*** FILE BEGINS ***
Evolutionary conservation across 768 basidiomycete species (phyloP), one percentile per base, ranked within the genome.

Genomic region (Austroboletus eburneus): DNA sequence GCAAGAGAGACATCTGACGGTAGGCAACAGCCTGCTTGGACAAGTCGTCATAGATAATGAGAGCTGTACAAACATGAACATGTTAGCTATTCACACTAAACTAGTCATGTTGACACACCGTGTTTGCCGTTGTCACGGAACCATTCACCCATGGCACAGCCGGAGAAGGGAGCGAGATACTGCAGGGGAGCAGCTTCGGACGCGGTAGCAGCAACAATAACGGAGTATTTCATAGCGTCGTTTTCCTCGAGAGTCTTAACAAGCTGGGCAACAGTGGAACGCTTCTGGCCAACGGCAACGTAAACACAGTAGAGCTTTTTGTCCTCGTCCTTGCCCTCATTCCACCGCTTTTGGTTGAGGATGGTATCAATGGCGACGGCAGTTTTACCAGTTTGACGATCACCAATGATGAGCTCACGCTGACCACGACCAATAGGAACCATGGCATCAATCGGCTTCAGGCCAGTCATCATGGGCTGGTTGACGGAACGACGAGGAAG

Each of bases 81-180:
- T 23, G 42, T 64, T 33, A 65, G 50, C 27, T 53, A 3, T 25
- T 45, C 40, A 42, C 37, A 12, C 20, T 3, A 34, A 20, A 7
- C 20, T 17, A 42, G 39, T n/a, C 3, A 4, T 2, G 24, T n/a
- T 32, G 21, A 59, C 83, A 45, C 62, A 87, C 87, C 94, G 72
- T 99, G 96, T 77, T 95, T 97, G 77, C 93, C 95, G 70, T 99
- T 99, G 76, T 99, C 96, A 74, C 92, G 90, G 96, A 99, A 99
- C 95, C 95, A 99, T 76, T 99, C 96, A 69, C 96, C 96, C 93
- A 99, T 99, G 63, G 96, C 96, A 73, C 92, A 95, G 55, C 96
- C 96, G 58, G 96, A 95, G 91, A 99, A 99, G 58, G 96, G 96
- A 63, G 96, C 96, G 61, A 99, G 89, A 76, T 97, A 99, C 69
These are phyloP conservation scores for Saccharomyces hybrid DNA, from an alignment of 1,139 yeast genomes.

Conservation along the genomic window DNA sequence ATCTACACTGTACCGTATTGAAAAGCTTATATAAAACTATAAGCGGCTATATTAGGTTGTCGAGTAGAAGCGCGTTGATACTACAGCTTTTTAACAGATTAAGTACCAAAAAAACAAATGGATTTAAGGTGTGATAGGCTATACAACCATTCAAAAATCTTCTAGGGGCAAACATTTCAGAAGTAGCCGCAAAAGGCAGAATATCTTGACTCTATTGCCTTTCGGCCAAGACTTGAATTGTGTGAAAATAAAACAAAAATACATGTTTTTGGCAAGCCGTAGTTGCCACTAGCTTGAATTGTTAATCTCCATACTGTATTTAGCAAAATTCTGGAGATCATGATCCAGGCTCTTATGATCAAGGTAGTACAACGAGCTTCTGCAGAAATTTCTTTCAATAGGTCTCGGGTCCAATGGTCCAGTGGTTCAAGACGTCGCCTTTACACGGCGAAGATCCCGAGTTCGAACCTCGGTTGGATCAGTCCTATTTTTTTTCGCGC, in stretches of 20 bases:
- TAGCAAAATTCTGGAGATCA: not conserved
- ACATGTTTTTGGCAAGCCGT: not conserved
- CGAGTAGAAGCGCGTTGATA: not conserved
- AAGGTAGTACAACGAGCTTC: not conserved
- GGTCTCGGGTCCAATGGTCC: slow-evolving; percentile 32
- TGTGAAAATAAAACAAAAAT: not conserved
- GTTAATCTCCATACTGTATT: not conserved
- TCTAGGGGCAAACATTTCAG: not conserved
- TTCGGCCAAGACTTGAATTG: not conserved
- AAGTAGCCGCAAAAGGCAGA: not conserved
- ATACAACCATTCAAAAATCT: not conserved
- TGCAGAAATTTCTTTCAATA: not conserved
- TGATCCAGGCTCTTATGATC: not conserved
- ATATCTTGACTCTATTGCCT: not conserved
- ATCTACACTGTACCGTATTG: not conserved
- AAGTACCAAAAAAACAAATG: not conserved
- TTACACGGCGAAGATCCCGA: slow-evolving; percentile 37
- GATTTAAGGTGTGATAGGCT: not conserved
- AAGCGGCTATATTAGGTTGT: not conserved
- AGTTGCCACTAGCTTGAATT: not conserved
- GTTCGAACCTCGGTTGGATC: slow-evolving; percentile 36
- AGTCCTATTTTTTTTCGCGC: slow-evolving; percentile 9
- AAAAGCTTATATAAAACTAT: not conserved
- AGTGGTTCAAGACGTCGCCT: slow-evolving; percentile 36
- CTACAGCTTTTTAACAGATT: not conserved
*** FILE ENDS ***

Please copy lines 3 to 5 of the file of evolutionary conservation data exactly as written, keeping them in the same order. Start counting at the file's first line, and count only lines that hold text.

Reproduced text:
Each of bases 81-180:
- T 23, G 42, T 64, T 33, A 65, G 50, C 27, T 53, A 3, T 25
- T 45, C 40, A 42, C 37, A 12, C 20, T 3, A 34, A 20, A 7